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1 in 7




I am finding it hard to write openly about my depression, and because of the depression I’m finding it hard to write about anything lighthearted. Even after several months of therapy I still feel ashamed about my situation. Then this week I suffered a pretty big setback and I felt like this blog was as good as gone.

I have been having massive panic attacks again and dealing with extremely disturbing intrusive thoughts. My days are peppered with sudden thoughts about my dying, terror attacks, shootings and natural disasters. I worry about dying before my child is old enough to remember me. I worry about all of us dying. I worry about cancer, explosions, murders and more. I worry when we ride through the deep subway tunnels that only have an elevator exit. I worry when crossing the street with a stroller. I worry when I drop my child at nursery school. It’s exhausting.

I have all these horrible, disgusting thoughts about awful things happening to us and I don’t know how to make them stop. I don’t know who to turn to because, honestly, who the hell thinks this stuff?

“Crazy people. That’s who,” I said to my therapist. “I can’t tell people this because how do you lead in? I can’t bring it up over lunch with my friend. ‘Hey, I’m like totally drifting out of our conversation because what if someone came in and shot the restaurant up?’ is not a great thing to dine to.”

*My palms are sweating as I write this.*

My therapist responded by affirming that yes, our world is fucked up right now and that it is ok to feel some fear. She assured me that with time and practice I can learn to retrain how my body and brain react and eventually feel better. And then she reminded me of a statistic that I have since written in my wallet. I am 1 in 7 women affected by some form of postpartum mood/anxiety/depression disorder. What I am feeling is not weird or even unusual. It is all around but few are talking about it.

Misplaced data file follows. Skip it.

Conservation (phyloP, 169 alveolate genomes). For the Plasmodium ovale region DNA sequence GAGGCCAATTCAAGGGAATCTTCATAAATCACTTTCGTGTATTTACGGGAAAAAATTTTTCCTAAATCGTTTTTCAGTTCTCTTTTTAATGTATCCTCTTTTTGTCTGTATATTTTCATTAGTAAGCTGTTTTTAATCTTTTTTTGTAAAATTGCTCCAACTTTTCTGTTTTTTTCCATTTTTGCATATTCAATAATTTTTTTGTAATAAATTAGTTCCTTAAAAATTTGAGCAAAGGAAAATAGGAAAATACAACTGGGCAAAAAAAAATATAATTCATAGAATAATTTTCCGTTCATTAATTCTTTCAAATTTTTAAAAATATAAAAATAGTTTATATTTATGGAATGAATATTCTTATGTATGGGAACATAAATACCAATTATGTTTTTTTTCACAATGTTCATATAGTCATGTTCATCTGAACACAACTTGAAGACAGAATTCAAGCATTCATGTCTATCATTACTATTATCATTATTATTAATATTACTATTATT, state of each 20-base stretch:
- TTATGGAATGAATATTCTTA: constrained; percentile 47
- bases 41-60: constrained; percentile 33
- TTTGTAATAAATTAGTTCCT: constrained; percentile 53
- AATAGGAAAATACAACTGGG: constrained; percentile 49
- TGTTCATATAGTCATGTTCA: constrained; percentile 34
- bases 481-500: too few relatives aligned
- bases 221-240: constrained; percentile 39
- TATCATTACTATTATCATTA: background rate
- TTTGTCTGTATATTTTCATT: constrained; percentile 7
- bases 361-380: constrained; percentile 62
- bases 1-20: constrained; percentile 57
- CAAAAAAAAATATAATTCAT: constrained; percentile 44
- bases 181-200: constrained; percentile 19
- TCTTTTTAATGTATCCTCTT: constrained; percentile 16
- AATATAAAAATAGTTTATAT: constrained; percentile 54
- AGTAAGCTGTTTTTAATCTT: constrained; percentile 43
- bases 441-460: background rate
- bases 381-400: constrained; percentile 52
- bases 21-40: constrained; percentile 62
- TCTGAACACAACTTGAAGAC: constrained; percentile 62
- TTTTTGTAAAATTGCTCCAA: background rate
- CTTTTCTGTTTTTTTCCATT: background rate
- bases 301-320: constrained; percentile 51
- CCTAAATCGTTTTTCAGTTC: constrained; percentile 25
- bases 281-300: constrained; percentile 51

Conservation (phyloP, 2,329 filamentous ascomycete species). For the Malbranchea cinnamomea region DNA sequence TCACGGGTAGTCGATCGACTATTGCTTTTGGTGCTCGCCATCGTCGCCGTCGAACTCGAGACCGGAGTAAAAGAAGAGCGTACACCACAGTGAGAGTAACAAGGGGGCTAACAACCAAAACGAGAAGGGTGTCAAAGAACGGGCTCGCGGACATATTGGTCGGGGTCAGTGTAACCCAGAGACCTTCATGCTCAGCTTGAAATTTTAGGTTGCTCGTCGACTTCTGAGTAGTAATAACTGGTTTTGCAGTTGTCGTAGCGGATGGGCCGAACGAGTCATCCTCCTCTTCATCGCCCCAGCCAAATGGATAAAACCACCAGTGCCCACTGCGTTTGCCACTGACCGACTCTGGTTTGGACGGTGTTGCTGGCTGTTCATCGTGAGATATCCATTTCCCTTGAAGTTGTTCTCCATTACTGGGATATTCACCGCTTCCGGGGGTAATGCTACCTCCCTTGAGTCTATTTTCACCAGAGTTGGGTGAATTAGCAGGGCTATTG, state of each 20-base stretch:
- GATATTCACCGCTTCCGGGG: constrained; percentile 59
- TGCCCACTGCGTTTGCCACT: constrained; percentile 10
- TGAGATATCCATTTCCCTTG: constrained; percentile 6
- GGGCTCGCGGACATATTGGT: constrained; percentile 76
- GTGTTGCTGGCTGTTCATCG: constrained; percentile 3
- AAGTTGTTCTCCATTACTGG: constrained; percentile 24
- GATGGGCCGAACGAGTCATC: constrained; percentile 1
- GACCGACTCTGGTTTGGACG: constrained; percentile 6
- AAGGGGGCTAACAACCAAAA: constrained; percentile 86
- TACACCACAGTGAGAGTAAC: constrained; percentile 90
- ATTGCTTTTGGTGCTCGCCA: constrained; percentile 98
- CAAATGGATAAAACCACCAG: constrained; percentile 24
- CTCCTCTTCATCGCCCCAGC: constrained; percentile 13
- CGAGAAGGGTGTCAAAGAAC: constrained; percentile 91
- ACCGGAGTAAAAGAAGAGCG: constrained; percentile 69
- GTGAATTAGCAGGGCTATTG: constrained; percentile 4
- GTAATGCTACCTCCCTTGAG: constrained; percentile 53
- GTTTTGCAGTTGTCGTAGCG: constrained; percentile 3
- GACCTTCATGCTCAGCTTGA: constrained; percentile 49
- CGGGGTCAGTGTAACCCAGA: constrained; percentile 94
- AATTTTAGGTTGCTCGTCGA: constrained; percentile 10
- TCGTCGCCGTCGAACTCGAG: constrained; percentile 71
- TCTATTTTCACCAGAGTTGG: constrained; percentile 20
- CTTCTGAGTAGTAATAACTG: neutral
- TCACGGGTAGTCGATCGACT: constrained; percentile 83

I openly discuss infertility statistics – 1 in 8 will experience infertility and 1 in 4 pregnancies end in miscarriage. I am a crusader for change when it comes to educating people about what is infertility, how to navigate muddy waters of treatment and how to support those that are suffering.

1 in 8 is a lot.

1 in 7 is more.

The next morning I awoke to a very brave blog post from a friend describing exactly what I have been feeling. Her intrusive thoughts were so much like mine that I could have written the post. It was eery to read just hours after speaking with my therapist, as this is the friend I used in my lunch example. She is the person I feel close enough to in NYC to even consider opening up to, but I was afraid she would be repulsed. In actuality, though, she is experiencing the same thing.

1 in 7 is so many.

When I consider all the emotional trauma that we as an infertility community have endured just to become parents I realize this statistic is probably much higher in our demographic.

I’m sad I did not come to my safe little blog place sooner and that I took the unkind words of the few who have never suffered to heart. But I’m here now, and it feels good to type this out – sweaty palms and all.

I don’t have a rosy way to end this post. I want to say that I am feeling much better and deem myself cured, but that is doing no one a favor. Instead I’ll open up the discussion to all of you (or the few of you who remain). Are you 1 in 7?



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  1. December 11, 2015

    Yes. Perhaps not to a debilitating extent, most of the time, but I always have sweaty palms, and I haven’t written Ike’s blog post for his third birthday (which was in June) because of a shitload of existential angst. I started a post once, in maybe August? but WordPress or the interwebz ate it and I haven’t even attempted again. Love you – thank you for speaking out on our behalf!

  2. December 11, 2015

    I’ve battled with depression my entire life and was on medication when I fell pregnant and once I gave birth,immediately went onto medication. I’ve tried over the last two years to stop but I find I’m unable to cope alone and the horrible thoughts I have sometimes just becomes so overwhelming. It’s hard admitting you need help but it’s easier once you do and you acknowledge the problem. I think dealing with infertility is harder than anyone ever really realizes and with it on the rise,the medical profession is only starting to look at all aspects of it,not just the physical but the mental too. Add to that the high stress daily lives we are leading along with a world gone mad intent on destroying itself and its no wonder that you are feeling the anxiety. I’ve become so withdrawn and isolated from a self inflicted media blackout but I find that it’s the best way for me to cope with the harsh realities of the world and my circumstances. I hope you find writing helps you deal with all of these issues that are worrying you and you find your personal solution.